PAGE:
Strategy talk: What’s the link between strategy and “doing good”?

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How to find the best way for your business to have a positive social impact.

Dear Ken,

My view on the social responsibility of companies was heavily influenced by Milton Friedman, who insisted that the business of business is to make a profit while obeying the law. But it seems like hardly anyone agrees with him anymore, if they ever did. What’s the right way to think about “doing good” when working with my team on our strategy?

—Seeking Social Responsibility

Dear Seeking,

Yes, in Milton Friedman’s 1962 book, Capitalism and Freedom, the Nobel Laureate economist declared, “There is one and only one social responsibility of business — to use its resources and engage in activities designed to increase its profits.” But in a recent Fortune poll, only 5 percent of CEOs agreed with the following statement: “I believe my company should mainly focus on making profits, and not be distracted by social goals.” So, you’re right — it seems that few business leaders agree with Friedman’s dictum.

In fact, in that same poll, more than half of the respondent CEOs see charitable activities to address social problems as part of their companies’ responsibility. Another 44 percent went even further by agreeing that their companies should actively seek to solve major social problems as part of their strategy. These are three very different views on the link between strategy and “doing good,” so there’s a lot to unpack in order to develop your own view.

Here’s my recommendation. First, remember that in genuinely competitive product and labor markets, customers and employees have real choices. In such markets, businesses can do well only by having good strategies. This means having: a) a sharply defined target customer; b) products and services with value propositions that compel customers to willingly — if not enthusiastically — part with their hard-earned money; and c) leading capabilities to market, sell, and deliver the businesses’ value propositions. There’s no getting away from these essential choices that every strategy must comprise.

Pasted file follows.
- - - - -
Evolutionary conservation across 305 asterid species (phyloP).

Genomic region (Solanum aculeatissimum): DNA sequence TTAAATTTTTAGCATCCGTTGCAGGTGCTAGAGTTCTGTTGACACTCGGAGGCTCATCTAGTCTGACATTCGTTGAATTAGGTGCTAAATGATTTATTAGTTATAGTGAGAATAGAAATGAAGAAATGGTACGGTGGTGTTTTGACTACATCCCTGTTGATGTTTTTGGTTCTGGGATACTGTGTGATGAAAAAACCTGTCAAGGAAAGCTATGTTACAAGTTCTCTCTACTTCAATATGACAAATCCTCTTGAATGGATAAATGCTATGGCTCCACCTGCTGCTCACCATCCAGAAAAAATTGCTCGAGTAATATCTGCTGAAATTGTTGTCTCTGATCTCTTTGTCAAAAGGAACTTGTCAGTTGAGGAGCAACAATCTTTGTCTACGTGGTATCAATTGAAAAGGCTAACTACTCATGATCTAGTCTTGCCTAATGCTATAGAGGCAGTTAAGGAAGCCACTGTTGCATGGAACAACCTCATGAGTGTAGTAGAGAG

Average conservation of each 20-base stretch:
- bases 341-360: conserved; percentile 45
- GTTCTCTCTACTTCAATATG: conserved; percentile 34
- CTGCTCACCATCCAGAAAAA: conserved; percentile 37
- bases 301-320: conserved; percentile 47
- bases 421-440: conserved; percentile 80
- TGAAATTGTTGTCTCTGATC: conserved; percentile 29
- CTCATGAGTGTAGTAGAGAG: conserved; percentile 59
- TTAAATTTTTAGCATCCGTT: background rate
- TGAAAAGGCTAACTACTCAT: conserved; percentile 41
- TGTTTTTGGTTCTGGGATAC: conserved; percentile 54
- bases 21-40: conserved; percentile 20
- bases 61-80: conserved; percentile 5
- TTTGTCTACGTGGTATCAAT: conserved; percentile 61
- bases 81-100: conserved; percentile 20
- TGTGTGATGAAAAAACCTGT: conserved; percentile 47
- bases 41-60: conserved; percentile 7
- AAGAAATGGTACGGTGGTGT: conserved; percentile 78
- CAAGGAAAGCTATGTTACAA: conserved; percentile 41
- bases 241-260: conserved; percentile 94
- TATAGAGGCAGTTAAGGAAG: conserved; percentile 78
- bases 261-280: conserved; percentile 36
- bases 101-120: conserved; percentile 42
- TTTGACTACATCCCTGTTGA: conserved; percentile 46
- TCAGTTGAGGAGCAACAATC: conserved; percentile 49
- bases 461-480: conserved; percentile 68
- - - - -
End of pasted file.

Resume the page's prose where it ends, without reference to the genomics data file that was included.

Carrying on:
To be sure, socially irresponsible companies are unsustainable enterprises: Sooner or later, the cost of bad press, social media attacks, customer or employee boycotts, government interventions, and other factors will become too high to bear. But socially responsible companies with bad strategies are unsustainable, too: Eventually, the cost of misallocating their resources and disappointing their customers or shareholders, or both, will bring them down.

Socially responsible companies with bad strategies are unsustainable: Eventually, the cost of misallocating their resources and disappointing their customers or shareholders, or both, will bring them down.